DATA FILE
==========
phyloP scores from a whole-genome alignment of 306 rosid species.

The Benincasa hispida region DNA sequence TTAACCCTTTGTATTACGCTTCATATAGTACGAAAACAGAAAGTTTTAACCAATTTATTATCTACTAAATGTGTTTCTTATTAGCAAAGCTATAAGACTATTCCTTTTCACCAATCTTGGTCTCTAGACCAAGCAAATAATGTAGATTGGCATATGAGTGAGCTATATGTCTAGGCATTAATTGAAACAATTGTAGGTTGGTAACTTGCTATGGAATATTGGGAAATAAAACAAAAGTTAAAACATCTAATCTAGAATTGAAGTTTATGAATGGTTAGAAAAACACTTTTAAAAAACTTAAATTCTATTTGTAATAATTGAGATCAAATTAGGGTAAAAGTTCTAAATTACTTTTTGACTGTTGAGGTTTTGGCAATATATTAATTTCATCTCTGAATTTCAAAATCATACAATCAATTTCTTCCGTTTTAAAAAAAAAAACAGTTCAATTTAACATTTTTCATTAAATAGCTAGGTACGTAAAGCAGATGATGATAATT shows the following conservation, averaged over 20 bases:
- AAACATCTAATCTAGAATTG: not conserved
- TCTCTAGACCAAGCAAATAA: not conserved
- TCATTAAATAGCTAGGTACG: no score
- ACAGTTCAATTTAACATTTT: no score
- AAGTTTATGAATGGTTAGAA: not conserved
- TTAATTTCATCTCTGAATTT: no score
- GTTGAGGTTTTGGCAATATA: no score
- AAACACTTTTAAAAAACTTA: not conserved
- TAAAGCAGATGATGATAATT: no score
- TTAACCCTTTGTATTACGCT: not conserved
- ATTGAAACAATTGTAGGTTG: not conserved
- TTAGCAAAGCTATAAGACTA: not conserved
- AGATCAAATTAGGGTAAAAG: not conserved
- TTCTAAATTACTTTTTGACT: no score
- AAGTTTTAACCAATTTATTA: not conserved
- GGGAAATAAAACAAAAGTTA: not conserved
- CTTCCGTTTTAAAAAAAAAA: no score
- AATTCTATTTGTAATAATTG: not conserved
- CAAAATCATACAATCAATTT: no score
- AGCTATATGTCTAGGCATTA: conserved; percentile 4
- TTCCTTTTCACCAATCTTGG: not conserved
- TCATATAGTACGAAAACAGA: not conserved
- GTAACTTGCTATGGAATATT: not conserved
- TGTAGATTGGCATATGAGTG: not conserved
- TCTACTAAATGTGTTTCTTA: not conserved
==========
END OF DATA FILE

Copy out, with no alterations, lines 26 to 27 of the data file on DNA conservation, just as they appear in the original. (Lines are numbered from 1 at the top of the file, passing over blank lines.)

- TGTAGATTGGCATATGAGTG: not conserved
- TCTACTAAATGTGTTTCTTA: not conserved